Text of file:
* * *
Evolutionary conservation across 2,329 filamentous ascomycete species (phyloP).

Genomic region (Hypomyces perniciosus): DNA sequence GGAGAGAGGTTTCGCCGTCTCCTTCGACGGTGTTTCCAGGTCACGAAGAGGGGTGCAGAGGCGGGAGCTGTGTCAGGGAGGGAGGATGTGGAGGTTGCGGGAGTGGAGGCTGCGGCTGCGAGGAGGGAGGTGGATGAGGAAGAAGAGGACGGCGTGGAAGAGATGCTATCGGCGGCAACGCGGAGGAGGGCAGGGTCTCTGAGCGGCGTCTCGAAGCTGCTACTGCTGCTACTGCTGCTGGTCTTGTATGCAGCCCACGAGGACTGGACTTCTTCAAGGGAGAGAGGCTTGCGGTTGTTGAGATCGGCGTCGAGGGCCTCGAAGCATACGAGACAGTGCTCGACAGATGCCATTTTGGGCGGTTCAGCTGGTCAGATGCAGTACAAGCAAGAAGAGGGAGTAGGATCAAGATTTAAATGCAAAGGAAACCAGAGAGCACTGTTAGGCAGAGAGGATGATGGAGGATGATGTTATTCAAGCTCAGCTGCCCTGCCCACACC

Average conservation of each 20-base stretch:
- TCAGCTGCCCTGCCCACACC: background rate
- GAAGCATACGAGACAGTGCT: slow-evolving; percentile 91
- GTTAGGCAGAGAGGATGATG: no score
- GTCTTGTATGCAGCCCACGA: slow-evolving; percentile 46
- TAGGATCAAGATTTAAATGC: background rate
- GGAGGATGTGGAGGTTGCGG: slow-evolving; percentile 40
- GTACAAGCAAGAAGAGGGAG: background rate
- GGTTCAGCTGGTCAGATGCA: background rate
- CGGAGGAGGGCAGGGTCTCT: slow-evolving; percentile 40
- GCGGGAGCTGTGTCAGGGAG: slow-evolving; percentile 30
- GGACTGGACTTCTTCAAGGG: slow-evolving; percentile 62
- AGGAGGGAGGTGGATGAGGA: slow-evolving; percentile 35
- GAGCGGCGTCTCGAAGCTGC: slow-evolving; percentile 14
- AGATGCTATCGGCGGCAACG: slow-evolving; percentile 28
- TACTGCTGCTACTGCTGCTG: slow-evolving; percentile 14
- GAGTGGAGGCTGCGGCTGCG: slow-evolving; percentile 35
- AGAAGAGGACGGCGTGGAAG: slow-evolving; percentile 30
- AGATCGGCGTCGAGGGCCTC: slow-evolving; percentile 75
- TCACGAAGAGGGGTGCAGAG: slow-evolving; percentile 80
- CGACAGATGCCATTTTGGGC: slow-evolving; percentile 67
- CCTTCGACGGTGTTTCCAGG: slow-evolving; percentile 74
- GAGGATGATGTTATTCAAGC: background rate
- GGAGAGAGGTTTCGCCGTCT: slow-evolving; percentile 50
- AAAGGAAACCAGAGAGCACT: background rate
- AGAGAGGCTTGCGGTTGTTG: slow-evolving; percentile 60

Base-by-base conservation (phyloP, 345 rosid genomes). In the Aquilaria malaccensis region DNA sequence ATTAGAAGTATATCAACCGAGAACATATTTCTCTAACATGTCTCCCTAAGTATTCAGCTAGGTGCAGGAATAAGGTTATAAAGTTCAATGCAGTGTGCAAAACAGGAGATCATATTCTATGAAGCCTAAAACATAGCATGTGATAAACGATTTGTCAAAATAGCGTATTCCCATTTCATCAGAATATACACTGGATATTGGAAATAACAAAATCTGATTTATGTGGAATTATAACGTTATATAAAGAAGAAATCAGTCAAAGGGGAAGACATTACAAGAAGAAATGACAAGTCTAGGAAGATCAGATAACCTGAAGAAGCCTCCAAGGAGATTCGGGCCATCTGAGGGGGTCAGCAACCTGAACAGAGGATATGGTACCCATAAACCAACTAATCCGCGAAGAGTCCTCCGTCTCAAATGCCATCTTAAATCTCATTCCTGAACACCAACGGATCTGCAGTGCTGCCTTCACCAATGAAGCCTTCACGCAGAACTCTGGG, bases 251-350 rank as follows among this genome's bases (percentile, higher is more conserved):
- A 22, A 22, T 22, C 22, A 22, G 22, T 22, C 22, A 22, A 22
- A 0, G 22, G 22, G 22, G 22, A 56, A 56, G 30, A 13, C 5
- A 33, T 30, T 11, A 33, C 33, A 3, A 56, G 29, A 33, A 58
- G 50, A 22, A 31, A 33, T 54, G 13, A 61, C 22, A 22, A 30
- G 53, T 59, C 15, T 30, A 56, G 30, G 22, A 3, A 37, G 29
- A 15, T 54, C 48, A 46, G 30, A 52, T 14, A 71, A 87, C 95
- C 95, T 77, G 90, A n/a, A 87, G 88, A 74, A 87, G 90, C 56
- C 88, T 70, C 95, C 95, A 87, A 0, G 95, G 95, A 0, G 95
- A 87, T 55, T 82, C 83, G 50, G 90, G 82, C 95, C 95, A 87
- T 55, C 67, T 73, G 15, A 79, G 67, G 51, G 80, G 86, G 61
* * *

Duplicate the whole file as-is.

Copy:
Evolutionary conservation across 2,329 filamentous ascomycete species (phyloP).

Genomic region (Hypomyces perniciosus): DNA sequence GGAGAGAGGTTTCGCCGTCTCCTTCGACGGTGTTTCCAGGTCACGAAGAGGGGTGCAGAGGCGGGAGCTGTGTCAGGGAGGGAGGATGTGGAGGTTGCGGGAGTGGAGGCTGCGGCTGCGAGGAGGGAGGTGGATGAGGAAGAAGAGGACGGCGTGGAAGAGATGCTATCGGCGGCAACGCGGAGGAGGGCAGGGTCTCTGAGCGGCGTCTCGAAGCTGCTACTGCTGCTACTGCTGCTGGTCTTGTATGCAGCCCACGAGGACTGGACTTCTTCAAGGGAGAGAGGCTTGCGGTTGTTGAGATCGGCGTCGAGGGCCTCGAAGCATACGAGACAGTGCTCGACAGATGCCATTTTGGGCGGTTCAGCTGGTCAGATGCAGTACAAGCAAGAAGAGGGAGTAGGATCAAGATTTAAATGCAAAGGAAACCAGAGAGCACTGTTAGGCAGAGAGGATGATGGAGGATGATGTTATTCAAGCTCAGCTGCCCTGCCCACACC

Average conservation of each 20-base stretch:
- TCAGCTGCCCTGCCCACACC: background rate
- GAAGCATACGAGACAGTGCT: slow-evolving; percentile 91
- GTTAGGCAGAGAGGATGATG: no score
- GTCTTGTATGCAGCCCACGA: slow-evolving; percentile 46
- TAGGATCAAGATTTAAATGC: background rate
- GGAGGATGTGGAGGTTGCGG: slow-evolving; percentile 40
- GTACAAGCAAGAAGAGGGAG: background rate
- GGTTCAGCTGGTCAGATGCA: background rate
- CGGAGGAGGGCAGGGTCTCT: slow-evolving; percentile 40
- GCGGGAGCTGTGTCAGGGAG: slow-evolving; percentile 30
- GGACTGGACTTCTTCAAGGG: slow-evolving; percentile 62
- AGGAGGGAGGTGGATGAGGA: slow-evolving; percentile 35
- GAGCGGCGTCTCGAAGCTGC: slow-evolving; percentile 14
- AGATGCTATCGGCGGCAACG: slow-evolving; percentile 28
- TACTGCTGCTACTGCTGCTG: slow-evolving; percentile 14
- GAGTGGAGGCTGCGGCTGCG: slow-evolving; percentile 35
- AGAAGAGGACGGCGTGGAAG: slow-evolving; percentile 30
- AGATCGGCGTCGAGGGCCTC: slow-evolving; percentile 75
- TCACGAAGAGGGGTGCAGAG: slow-evolving; percentile 80
- CGACAGATGCCATTTTGGGC: slow-evolving; percentile 67
- CCTTCGACGGTGTTTCCAGG: slow-evolving; percentile 74
- GAGGATGATGTTATTCAAGC: background rate
- GGAGAGAGGTTTCGCCGTCT: slow-evolving; percentile 50
- AAAGGAAACCAGAGAGCACT: background rate
- AGAGAGGCTTGCGGTTGTTG: slow-evolving; percentile 60

Base-by-base conservation (phyloP, 345 rosid genomes). In the Aquilaria malaccensis region DNA sequence ATTAGAAGTATATCAACCGAGAACATATTTCTCTAACATGTCTCCCTAAGTATTCAGCTAGGTGCAGGAATAAGGTTATAAAGTTCAATGCAGTGTGCAAAACAGGAGATCATATTCTATGAAGCCTAAAACATAGCATGTGATAAACGATTTGTCAAAATAGCGTATTCCCATTTCATCAGAATATACACTGGATATTGGAAATAACAAAATCTGATTTATGTGGAATTATAACGTTATATAAAGAAGAAATCAGTCAAAGGGGAAGACATTACAAGAAGAAATGACAAGTCTAGGAAGATCAGATAACCTGAAGAAGCCTCCAAGGAGATTCGGGCCATCTGAGGGGGTCAGCAACCTGAACAGAGGATATGGTACCCATAAACCAACTAATCCGCGAAGAGTCCTCCGTCTCAAATGCCATCTTAAATCTCATTCCTGAACACCAACGGATCTGCAGTGCTGCCTTCACCAATGAAGCCTTCACGCAGAACTCTGGG, bases 251-350 rank as follows among this genome's bases (percentile, higher is more conserved):
- A 22, A 22, T 22, C 22, A 22, G 22, T 22, C 22, A 22, A 22
- A 0, G 22, G 22, G 22, G 22, A 56, A 56, G 30, A 13, C 5
- A 33, T 30, T 11, A 33, C 33, A 3, A 56, G 29, A 33, A 58
- G 50, A 22, A 31, A 33, T 54, G 13, A 61, C 22, A 22, A 30
- G 53, T 59, C 15, T 30, A 56, G 30, G 22, A 3, A 37, G 29
- A 15, T 54, C 48, A 46, G 30, A 52, T 14, A 71, A 87, C 95
- C 95, T 77, G 90, A n/a, A 87, G 88, A 74, A 87, G 90, C 56
- C 88, T 70, C 95, C 95, A 87, A 0, G 95, G 95, A 0, G 95
- A 87, T 55, T 82, C 83, G 50, G 90, G 82, C 95, C 95, A 87
- T 55, C 67, T 73, G 15, A 79, G 67, G 51, G 80, G 86, G 61